There's a series of posts on my blog sharing experiences of families with children who are not fine in school. The numbers in this group appear to be rising continually and that is not all down to the events of the last couple of years. We need to talk about the curriculum and the way subjects are taught, and the effects on children who find it all too difficult for a variety of reasons. The Government guidance on school attendance is complicated and this leads some schools to assume that putting extra pressure on parents and resorting to fines is the only solution. More understanding and support is urgently needed.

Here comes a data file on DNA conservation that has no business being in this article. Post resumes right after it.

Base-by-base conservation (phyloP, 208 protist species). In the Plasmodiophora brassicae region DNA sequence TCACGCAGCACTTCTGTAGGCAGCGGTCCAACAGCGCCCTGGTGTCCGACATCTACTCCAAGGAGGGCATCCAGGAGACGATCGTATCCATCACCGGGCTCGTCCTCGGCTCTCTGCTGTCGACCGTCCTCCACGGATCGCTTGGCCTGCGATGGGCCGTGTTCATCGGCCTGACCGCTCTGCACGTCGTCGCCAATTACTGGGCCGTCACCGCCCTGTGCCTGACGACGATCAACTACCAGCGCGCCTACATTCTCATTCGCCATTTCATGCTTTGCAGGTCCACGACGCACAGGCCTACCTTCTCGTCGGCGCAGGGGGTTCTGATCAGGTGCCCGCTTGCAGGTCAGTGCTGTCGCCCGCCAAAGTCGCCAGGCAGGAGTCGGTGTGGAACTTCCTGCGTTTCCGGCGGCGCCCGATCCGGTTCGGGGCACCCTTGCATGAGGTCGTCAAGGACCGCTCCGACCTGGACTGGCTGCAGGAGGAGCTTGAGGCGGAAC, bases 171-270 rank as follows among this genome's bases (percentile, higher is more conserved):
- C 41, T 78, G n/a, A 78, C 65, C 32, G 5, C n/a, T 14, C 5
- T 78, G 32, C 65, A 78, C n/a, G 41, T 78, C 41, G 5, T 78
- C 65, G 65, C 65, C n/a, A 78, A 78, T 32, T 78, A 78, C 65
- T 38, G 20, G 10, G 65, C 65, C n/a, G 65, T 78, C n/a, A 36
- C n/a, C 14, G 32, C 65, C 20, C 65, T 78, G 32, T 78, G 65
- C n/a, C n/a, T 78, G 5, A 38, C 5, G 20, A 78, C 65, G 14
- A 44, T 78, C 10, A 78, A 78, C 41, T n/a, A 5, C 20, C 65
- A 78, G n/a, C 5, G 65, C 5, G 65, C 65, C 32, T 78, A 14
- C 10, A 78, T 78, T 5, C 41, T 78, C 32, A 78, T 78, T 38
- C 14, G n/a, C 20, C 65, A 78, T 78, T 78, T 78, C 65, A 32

1. Listening to this video is like a rerun of my sons experience with mainstream primary.
    Although he has always struggled with school it became more obvious in year 5 that he felt he did not fit in with the other children. It’s so hard watching this from a parents perspective and we tried every aspect of the system to help him. Luckily with lots of outside help from different organisations he is now in a special school with autistic children just like him. He seems more settled and happier. I guess he is one of the lucky ones that didn’t fall through the net. As a parent all you can do is support and guide your children. Your Daughter has done an amazing piece of animation that I’m sure a lot of children will relate to. Well done for sharing your experience in such a positive way.

    1. We've also tried everything! I wish there was a suitable school close to us but sadly our county is not great with provision options :(